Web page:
The development of computed tomography (CT) independently by both Godfrey N Hounsfield and Allan M Cormack in 1972 has forever changed the practice of medicine in the detection, surveillance and treatment of disease. In the past three decades, we have seen an explosion in technological innovation, particularly in the field of CT. As CT has become more sophisticated, so has the radiologist in the detection and diagnosis of disease.

In 1994, Vining and Gelfand introduced computed tomographic colonography (CTC), also referred to as virtual colonoscopy (VC), as a tool to evaluate the

Resident in Radiology, Department of Radiology, Brigham and Women's Hospital, 75 Francis Street Boston, Massachusetts 02115 USA K. J. Mortele, MD

Associate Professor of Radiology, Harvard Medical School; Director, Abdominal and Pelvic MRI; Associate Director, Division of Abdominal Imaging and Intervention, Department of Radiology, Brigham and Women's Hospital, 75 Francis Street Boston, Massachusetts 02115 USA

insufflated colon (Vining et al. 1994). Early work in CT colonography involved patient populations with an increased risk of colon cancer with the goal of detecting colorectal cancer. Also, early studies were performed with single detector CT scanners with thick collimated slices and were primarily read in the 2D axial plane. We have advanced significantly from the days of single detector scanners with 4, 8, 16, and 64 multidetector-row scanners now available. Total volume imaging in a single breath-hold, as a result of multidetector-row scanning, has been shown to improve accuracy of polyp detection by decreasing breathing artifacts (Gryspeerdt et al. 2004). Also, due to significant software improvements, post-processing reformations are currently reconstructed in any plane in a manner of seconds (Bruzzi et al. 2001) and continued advancement in 3-D software development has made virtual endo-scopic flythrough of the colon feasible (Siemens 2002).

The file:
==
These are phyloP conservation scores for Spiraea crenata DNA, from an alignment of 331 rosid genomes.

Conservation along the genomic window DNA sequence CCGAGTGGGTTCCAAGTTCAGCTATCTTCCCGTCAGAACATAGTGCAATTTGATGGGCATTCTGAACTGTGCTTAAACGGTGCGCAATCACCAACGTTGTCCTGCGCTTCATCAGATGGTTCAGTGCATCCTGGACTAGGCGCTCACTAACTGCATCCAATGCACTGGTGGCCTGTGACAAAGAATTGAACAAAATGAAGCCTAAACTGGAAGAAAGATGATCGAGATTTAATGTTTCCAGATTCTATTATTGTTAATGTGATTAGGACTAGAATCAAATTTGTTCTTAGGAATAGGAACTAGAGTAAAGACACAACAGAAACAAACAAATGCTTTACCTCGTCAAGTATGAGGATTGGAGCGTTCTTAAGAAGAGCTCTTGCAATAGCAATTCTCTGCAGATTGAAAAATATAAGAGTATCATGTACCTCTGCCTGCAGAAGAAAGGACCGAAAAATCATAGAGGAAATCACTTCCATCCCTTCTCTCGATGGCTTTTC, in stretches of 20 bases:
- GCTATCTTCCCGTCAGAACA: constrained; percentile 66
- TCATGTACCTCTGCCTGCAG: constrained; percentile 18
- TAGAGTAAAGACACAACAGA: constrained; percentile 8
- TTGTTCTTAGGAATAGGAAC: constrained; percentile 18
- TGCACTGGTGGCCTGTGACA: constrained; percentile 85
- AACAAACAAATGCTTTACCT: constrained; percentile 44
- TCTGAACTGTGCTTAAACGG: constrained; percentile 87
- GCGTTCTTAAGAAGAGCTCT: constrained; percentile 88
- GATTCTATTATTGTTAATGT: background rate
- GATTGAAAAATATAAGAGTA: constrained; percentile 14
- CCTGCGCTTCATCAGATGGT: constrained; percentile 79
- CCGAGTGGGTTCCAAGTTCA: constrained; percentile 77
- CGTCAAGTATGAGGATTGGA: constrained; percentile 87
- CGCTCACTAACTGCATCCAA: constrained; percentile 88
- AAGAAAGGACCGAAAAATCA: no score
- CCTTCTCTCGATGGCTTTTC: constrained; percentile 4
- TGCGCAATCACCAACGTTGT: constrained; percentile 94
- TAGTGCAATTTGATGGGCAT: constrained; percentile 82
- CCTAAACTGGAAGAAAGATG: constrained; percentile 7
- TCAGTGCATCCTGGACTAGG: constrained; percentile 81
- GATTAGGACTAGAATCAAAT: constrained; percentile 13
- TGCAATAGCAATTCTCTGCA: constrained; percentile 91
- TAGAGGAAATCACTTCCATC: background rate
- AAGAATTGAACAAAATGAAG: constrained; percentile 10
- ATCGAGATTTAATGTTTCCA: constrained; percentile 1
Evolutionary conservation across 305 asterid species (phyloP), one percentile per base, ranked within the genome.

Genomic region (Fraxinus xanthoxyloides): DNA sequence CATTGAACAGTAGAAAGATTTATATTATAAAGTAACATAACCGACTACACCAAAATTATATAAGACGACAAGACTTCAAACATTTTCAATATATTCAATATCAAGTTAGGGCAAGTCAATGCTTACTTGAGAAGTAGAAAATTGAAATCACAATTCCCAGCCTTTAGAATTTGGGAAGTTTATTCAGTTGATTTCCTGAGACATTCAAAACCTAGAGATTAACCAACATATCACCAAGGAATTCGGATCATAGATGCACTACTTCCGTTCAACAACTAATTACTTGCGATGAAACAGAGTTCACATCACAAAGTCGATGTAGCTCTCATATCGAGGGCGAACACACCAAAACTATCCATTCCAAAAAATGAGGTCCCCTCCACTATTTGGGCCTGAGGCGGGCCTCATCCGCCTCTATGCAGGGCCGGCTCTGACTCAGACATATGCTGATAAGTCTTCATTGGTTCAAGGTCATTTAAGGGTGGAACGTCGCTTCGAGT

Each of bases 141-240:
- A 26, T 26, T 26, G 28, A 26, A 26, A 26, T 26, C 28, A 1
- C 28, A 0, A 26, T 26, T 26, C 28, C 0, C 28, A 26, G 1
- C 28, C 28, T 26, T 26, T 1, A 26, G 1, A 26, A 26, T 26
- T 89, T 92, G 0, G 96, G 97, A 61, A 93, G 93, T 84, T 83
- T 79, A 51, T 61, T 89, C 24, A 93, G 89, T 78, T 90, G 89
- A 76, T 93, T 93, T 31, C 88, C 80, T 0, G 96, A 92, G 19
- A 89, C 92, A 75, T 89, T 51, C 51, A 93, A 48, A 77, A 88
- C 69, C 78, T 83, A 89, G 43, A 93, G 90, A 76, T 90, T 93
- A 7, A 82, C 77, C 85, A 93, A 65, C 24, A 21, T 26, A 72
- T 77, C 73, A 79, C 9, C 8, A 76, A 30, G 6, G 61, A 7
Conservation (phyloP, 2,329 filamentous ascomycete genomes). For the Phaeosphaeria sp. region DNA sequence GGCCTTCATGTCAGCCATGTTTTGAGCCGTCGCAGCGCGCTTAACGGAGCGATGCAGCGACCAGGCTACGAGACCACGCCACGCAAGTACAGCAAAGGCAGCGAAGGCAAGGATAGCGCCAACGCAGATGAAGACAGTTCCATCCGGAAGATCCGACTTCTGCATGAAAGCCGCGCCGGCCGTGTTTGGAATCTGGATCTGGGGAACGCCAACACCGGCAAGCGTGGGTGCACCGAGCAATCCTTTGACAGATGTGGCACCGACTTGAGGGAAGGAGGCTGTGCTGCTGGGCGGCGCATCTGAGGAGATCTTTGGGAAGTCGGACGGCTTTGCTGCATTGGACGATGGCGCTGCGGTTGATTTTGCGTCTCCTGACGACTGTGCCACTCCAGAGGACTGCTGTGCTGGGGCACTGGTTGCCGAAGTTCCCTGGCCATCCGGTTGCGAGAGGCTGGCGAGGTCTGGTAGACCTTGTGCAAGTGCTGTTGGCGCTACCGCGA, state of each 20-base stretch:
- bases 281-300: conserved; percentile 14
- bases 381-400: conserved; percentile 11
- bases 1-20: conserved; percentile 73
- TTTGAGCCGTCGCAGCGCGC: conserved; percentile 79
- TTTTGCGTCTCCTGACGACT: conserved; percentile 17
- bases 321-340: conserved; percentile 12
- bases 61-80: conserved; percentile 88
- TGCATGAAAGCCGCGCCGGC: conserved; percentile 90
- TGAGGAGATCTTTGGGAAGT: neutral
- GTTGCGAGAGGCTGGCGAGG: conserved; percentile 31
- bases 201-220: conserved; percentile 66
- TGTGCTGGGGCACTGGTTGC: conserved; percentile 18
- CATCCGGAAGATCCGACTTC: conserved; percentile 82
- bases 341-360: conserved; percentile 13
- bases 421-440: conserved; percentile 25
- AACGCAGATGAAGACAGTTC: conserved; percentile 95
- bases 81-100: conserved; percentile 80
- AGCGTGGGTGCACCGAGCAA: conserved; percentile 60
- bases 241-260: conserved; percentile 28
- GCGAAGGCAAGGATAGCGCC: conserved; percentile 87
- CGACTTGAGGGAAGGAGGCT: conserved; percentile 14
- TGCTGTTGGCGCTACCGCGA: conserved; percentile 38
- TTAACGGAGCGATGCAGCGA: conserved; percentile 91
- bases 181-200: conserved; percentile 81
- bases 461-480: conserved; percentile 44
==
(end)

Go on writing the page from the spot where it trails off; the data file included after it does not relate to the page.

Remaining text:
The practical execution of CT colonography is still somewhat variable: patient bowel preparation, method of insufflating the colon, scanning acquisition parameters and post-processing software vary. Methods of interpretation also vary with some proponents advocating a primary 3D read with 2D images for problem solving versus a primary 2D read with 3D flythrough for problem solving (Dachman et al. 1998). No technique has yet been proven to be superior to any other consistently and differences are seen regionally. Overall, however, the CT colo-nography literature has shown consistent improvement in the sensitivity and specificity of polyp and colorectal cancer detection as the technology has improved.

CT colonography as a screening tool for colon cancer continues to improve and a credible alternate and non-invasive tool to evaluate the colon now exists. Initial studies in the mid- to late 1990s demonstrated sensitivities of polyp detection ranging from 50 to 90% for polyps larger than 1 cm with specificities ranging from 70 to 90% (Van Dam et al. 2004). As the technology and application of

CTC developed over time, the detection of colon cancer and polyps, even those smaller than 10 mm, improved (Yee et al. 2001). In certain patient populations, CTC may in fact be the examination of choice for evaluating the colon, compared to available current alternatives, such as double-contrast barium enema (DCBE), flexible sigmoidoscopy and conventional colonoscopy. Studies have proven that CTC is better at detecting colon cancers and polyps compared to DCBE, and arguably is as good as conventional colonoscopy for the same purposes. CT colonography has yet to be adopted and integrated into the screening algorithm.

This chapter explores the current indications and contraindications of CTC, and provides recommendations regarding which patients are eligible to undergo CTC. Current reimbursable indications in the US by major third party payers are briefly described. Lastly, the current technologies under development with possible future indications are discussed.

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